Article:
A Tongue Withdrawn
Frosty said he couldn’t see me for a couple of days – something about an old friend coming to visit. Tell you the truth, I didn’t mind having some time to collect myself. For one thing, the beach walks, the late nights and all that sex had just plain worn me out. For another, I admit I’d grown a little attached to my exasperated victimhood. I was damn near ready to start writing country and western songs. So moving on with my love life wasn’t as easy as I’d have thought.
I woke up – egad! – at noon, and deepened my sin by taking a thirty-minute shower, allowing those Ninja spraylets to clobber my back and shoulders until I felt as loose and disjointed as a marionette. I didn’t dare step my tardy little toes in the dining room, so I settled for some cheese Danishes in the listening room. For my audio-feed I settled on Tristan und Isolde, figuring Wagner the optimal soundtrack for a day-long slumber.
The weather was looking gray and violent. Every few minutes the door to the “bucket” would pop open to let a blast of cold air sweep through the room. After about five of these, I gave up on sleeping and acceded to a little beach trip.
On the way to Archer Bridge, feeling more and more revived, I began to look around and take note of my surroundings. For one thing, the long edge of the water resembled a serrated knife, little half-moons cut out of the sand’s edge. Frosty had called it a “crescent beach.”
When I arrived at the site of my ill-fated “fly-fishing,” I noticed that the crescent was cut particularly deep. It was bound on either side by high, sharp fingers of sand, covered with the small rocks that had previously lain under the waves. Though curious about the possibilities of finding glass, I ventured no further, thinking it better to wait until Frosty and I could attack it together.
In order to deflect further temptation, I perched at the scoop’s beachward nadir and began to study the waves. At either end of the C, the two peninsulas would slice off the inrushing water and send it rallying around the banked edge like a racer at Indy, gaining power as the gallons stacked up. The wave would eventually ricochet into a north-south direction, resulting in two small, speedy flows running at each other from opposite ends of the crescent. You’d expect their meeting to be violent, but, being children of the same mother, they didn’t seem all that eager to fight. The clash resulted instead in a lovely three-tier blossoming: the initial splash a tennis net of white straight out to sea; the secondary motion a swelling hesitation, raised up like the spine of a large sea serpent; then the tertiary spending-out, as the twin waves went right through each other and flowered forth in transitory, parallel speed bumps. The ripples fanned out, forming a peninsula of water like the nose of a surfboard, and slipped back to the sea, a tongue withdrawn.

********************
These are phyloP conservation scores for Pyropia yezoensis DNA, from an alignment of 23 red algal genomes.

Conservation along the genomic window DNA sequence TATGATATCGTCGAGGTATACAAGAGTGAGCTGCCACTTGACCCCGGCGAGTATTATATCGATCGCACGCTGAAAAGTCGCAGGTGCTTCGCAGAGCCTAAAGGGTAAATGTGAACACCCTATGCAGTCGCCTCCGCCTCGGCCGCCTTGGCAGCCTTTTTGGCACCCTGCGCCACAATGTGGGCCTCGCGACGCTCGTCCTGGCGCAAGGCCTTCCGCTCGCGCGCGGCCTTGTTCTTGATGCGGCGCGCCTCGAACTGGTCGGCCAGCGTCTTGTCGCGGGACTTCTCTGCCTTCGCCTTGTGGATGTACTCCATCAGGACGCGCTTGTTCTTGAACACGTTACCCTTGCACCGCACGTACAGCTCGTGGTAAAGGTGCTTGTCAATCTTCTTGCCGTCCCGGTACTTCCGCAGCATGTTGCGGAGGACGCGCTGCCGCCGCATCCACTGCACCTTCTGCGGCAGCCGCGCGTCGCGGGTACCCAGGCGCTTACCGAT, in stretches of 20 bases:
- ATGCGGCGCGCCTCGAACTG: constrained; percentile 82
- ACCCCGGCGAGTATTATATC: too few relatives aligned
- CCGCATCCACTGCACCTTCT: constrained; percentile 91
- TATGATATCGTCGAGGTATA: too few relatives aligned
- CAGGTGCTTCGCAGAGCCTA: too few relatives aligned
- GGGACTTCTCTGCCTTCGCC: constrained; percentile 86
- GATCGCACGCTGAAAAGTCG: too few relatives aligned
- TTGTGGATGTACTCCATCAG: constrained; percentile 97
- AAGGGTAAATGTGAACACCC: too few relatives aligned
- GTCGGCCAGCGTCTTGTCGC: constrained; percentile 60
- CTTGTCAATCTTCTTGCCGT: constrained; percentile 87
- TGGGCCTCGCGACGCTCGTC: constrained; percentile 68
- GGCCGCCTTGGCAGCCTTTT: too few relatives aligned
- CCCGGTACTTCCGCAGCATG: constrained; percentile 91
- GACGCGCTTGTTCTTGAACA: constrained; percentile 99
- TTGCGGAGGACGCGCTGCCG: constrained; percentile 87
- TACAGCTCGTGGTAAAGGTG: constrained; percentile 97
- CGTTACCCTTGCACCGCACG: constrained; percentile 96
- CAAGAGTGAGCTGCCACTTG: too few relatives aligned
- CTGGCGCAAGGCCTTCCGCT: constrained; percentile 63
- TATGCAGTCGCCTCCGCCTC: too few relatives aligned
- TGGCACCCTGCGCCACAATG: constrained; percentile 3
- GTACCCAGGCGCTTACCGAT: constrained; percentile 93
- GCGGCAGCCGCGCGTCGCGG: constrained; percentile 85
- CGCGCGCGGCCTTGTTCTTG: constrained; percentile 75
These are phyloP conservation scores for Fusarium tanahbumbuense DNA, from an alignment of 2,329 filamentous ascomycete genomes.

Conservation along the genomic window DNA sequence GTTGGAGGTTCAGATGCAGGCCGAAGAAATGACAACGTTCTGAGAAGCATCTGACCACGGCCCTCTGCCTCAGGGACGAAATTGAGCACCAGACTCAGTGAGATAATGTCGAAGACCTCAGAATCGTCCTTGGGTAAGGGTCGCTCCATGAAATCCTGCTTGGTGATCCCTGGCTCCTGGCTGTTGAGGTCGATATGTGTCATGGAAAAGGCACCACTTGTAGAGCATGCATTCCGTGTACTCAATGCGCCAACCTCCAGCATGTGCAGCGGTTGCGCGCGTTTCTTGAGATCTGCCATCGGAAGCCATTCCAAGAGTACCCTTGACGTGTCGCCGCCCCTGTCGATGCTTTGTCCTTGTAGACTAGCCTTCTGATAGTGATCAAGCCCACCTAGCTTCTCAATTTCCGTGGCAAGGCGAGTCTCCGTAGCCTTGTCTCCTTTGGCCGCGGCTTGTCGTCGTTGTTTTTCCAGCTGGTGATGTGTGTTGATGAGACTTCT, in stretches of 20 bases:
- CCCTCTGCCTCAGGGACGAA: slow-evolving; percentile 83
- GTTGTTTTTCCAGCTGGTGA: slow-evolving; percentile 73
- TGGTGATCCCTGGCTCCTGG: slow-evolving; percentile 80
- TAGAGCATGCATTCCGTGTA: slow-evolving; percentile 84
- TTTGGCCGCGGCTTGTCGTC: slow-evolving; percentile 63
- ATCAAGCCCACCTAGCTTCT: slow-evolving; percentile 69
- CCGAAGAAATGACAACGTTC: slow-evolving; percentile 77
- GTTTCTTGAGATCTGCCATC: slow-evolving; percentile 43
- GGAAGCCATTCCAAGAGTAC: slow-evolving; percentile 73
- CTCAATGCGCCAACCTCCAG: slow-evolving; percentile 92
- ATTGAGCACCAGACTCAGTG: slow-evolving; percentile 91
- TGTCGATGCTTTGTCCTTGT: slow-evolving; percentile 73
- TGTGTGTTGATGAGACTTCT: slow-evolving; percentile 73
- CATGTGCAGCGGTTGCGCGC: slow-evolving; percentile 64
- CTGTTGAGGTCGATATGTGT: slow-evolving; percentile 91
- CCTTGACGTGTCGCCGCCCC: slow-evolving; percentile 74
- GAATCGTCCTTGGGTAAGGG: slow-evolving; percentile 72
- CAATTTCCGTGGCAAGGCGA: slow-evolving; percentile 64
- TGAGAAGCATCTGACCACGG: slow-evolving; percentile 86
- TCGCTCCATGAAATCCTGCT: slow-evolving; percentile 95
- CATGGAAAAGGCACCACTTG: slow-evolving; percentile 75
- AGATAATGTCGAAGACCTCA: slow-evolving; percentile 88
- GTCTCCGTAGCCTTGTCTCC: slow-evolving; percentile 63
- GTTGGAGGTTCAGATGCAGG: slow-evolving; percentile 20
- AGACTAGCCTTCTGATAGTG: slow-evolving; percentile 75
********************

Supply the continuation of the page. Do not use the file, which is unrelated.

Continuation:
It didn’t take me long to figure that this was precisely what Frosty had done to me. Spat out by the same Silicon Valley, we had taken flight, struck our tracks of sand and somehow ended up racing directly toward each other. We collided, hesitated in a momentary merge, then passed on through. I sat there on a bank of sand, cleansed, ground out, newly polished but largely unchanged, free to slip back to the ocean if I so desired.
An hour later I hunched over clam chowder and a notebook at Gilda’s, listening to a guy playing classical guitar and discussing politics with an elderly lady.
“George? Yeah. Friend of mine knows the family, and he assures me that George is a moron. Certifiable. Oh, this? This is an old Spanish piece, based on a motet by Vittoria. Nice little melody, especially this part right here. I recorded it once with a choir and an organ. Can you imagine?”
I thought I heard someone breathing. When I raised up from my poet’s stance, I found Carlotta peering over my shoulder. Carlotta’s hair was now blonde. Was everybody turning blonde?
“Whatcha writin’?” she asked.
“You’re a poet? I didn’t know you were a poet.”
“I’m not. I haven’t written a poem since college.”
“So what’s the inspiration?” she asked. I had the sneaking suspicion she already knew.
“Just the ocean,” I answered, smiling and evasive.
“Okay, Carlotta. What do you know, and when did you find out?”
“Sandy and Frosty, sittin’ in a tree, F-U-C-K-I…”
“It’s all right. None of our customers know how to spell. Was it good?”
I tried my damnedest to stop it, but one of those sneaky, self-satisfied smiles sprouted across my face.
“Oh yeah,” said Carlotta. “I know that look – absolute… relaxation”
“How did you know?” I asked, feeling a bit overexposed.
“Jeremy was in here yesterday, four different shades of depressed. I asked him why, he told me his suspicions.”
“This town,” I sighed, “has a bored little citizenship.”
“Yes it does,” said Carlotta. “And Frosty’s our only bona-fide eccentric, so we keep close tabs on him. And we’re happy for him when he scores a good piece of womanflesh.”
I grinned. I had a question regarding Frosty’s sordid past, but like a good piece of womanflesh, I held it back. Carlotta cocked her head like a curious puppy.
“I like the new hair,” I said.
“She smiled. “Thanks. Hey – I gotta set up for my shift.”
She turned and trotted off to the kitchen, leaving me staring at my cold chowder and my seventeen lines, thinking, Wow. I’m a poet.
hoto by MJV